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Caldwell Manufacturing v. Amesbury Group

August 11, 2011

CALDWELL MANUFACTURING COMPANY NORTH AMERICA, LLC, PLAINTIFF,
v.
AMESBURY GROUP, INC., DEFENDANT.



The opinion of the court was delivered by: Michael A. Telesca United States District Judge

DECISION and ORDER

INTRODUCTION

Plaintiff Caldwell Manufacturing Company North America, LLC, ("Caldwell"), brings this action against defendant Amesbury Group, Inc. ("Amesbury"), claiming that Amesbury has infringed upon two patents owned by Caldwell: U.S. Patents 5,353,548 (the '548 patent) and 5,463,793 (the '793 patent). Both Caldwell and Amesbury are manufactures of hardware used in windows and doors, and the companies are direct competitors. The asserted patents generally disclose window balance systems that utilize a curl spring used in sash windows, including tilting sash windows.

Caldwell now moves the court for a preliminary injunction against Amesbury asking the court to prohibit Amesbury from infringing on the asserted patents. Caldwell contends that it will likely succeed on the merits of its infringement claims, and that it will be subjected to irreparable harm if the defendant is allowed to continue infringing the '548 and '793 patents. Amesbury opposes plaintiff's motion on grounds that plaintiff has failed to establish that it will likely succeed on the merits or that it is subject to irreparable harm if an injunction is not issued. Amesbury further claims that because Caldwell has unreasonably delayed its request for injunctive relief, it is not entitled to such relief. For the reasons set forth below, I find that plaintiff has failed to establish that it is subject to irreparable harm in the absence of injunctive relief, and I therefore deny plaintiff's motion for a preliminary injunction.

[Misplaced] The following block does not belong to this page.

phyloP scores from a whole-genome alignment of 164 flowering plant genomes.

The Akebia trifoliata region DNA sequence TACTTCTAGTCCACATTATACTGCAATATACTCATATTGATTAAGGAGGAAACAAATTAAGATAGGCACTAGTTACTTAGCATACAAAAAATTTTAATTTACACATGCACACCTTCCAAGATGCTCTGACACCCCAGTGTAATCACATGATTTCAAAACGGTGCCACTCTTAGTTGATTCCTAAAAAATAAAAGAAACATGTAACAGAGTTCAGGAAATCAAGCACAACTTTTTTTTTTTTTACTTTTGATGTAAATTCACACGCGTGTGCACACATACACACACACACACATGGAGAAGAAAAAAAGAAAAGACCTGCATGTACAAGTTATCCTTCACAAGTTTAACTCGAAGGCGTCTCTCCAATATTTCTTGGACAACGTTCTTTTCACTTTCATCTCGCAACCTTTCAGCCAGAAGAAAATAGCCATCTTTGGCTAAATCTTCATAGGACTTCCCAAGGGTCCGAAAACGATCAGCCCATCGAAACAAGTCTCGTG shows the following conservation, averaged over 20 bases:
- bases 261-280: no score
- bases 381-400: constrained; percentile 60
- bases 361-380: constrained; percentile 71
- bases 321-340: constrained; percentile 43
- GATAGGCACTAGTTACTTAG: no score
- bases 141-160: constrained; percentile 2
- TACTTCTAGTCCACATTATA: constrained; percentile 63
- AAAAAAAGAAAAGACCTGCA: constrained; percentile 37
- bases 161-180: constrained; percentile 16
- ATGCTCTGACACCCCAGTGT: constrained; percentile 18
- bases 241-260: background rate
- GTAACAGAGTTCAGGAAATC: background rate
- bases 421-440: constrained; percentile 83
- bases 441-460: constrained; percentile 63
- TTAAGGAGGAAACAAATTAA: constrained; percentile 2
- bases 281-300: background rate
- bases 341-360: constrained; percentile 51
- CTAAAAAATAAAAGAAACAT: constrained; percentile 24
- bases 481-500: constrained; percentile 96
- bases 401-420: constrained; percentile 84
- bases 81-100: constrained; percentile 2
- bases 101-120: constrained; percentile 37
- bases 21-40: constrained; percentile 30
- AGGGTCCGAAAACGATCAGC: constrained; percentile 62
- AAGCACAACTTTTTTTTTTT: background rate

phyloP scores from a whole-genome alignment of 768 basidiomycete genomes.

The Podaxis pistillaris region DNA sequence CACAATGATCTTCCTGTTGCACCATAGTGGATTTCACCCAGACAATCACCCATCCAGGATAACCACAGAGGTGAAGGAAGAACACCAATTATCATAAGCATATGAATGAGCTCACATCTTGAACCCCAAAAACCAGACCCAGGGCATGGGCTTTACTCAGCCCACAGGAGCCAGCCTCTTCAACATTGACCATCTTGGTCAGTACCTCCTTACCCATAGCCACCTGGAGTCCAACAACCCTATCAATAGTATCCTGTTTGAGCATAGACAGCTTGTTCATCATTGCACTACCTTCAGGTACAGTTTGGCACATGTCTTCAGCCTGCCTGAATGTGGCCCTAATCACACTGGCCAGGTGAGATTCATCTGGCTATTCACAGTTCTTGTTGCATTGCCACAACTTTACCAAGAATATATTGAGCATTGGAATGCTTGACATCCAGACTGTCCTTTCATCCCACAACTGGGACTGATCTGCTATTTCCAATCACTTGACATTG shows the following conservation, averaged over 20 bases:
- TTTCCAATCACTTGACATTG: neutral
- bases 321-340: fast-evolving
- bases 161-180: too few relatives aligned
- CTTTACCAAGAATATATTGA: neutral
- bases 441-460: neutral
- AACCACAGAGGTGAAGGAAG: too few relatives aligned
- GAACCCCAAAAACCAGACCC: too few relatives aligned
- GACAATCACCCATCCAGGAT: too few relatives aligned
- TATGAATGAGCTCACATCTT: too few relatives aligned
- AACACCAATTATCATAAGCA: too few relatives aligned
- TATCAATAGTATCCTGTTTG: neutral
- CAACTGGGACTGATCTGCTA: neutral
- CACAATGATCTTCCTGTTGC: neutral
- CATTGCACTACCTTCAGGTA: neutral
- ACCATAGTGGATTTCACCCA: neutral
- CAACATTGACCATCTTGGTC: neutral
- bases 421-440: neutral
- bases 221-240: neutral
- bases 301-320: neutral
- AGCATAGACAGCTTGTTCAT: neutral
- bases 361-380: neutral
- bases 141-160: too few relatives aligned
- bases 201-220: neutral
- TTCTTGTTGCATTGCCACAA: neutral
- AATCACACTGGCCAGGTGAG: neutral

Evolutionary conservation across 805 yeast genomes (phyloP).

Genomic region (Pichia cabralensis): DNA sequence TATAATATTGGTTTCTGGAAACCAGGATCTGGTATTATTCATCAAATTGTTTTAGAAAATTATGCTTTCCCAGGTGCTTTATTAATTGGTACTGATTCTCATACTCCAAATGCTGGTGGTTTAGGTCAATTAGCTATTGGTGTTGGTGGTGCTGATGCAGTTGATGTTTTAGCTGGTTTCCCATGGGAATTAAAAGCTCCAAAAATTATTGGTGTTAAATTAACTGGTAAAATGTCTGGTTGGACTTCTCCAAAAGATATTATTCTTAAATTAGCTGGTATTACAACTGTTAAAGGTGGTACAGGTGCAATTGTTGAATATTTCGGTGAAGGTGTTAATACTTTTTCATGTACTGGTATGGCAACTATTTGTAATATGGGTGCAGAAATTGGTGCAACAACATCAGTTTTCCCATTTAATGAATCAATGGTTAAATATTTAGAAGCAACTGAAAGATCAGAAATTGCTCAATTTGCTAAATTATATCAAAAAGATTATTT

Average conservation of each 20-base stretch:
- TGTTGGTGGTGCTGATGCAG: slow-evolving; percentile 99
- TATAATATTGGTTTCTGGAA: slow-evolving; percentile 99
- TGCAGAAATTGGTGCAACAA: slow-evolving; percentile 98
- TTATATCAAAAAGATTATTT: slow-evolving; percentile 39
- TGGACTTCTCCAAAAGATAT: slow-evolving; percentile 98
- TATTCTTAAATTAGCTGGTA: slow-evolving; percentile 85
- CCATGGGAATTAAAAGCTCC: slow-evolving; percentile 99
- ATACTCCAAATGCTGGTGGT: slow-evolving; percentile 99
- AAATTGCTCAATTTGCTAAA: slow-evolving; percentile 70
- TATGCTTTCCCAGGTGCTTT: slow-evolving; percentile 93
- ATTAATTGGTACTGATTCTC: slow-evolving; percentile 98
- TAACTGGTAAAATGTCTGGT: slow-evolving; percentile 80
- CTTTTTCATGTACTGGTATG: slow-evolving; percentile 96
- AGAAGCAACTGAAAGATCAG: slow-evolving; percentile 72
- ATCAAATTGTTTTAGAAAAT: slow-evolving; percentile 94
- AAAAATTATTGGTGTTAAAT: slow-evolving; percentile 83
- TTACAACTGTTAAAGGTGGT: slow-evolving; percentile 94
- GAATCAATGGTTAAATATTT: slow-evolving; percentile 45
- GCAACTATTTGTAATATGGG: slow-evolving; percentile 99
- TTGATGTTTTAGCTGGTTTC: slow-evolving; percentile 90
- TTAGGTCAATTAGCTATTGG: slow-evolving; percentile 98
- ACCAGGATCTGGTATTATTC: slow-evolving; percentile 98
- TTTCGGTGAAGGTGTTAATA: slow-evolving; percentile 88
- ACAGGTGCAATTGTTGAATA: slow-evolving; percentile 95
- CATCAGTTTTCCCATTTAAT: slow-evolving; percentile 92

BACKGROUND

Plaintiff Caldwell Manufacturing Company North America, LLC is a manufacturer of hardware used in windows and doors. Caldwell's primary customers are commercial manufacturers of windows and doors. Defendant Amesbury Group, Inc. is the plaintiff's primary competitor. Together, the companies hold approximately an 80% share of the market for window and door hardware sold to commercial manufacturers.

According to the plaintiff, in an attempt to provide the best technology available, and to gain a competitive edge over its competitor Amesbury, Caldwell has continuously devoted significant time and financial resources to developing improved hardware for use in windows and doors. Caldwell claims that as a result of its research and development, it was awarded two patents, one in 1994 and one in 1995, for improved balance mechanisms to be used in sash windows. Balance mechanisms are used in sash windows to allow window sashes to stay in place once opened, and to allow for easy, even lifting and lowering of window sashes. In older windows, actual weights connected to sashes via ropes were used to counterbalance window sashes. Later, mechanisms using curled springs were used to hold window sashes in place.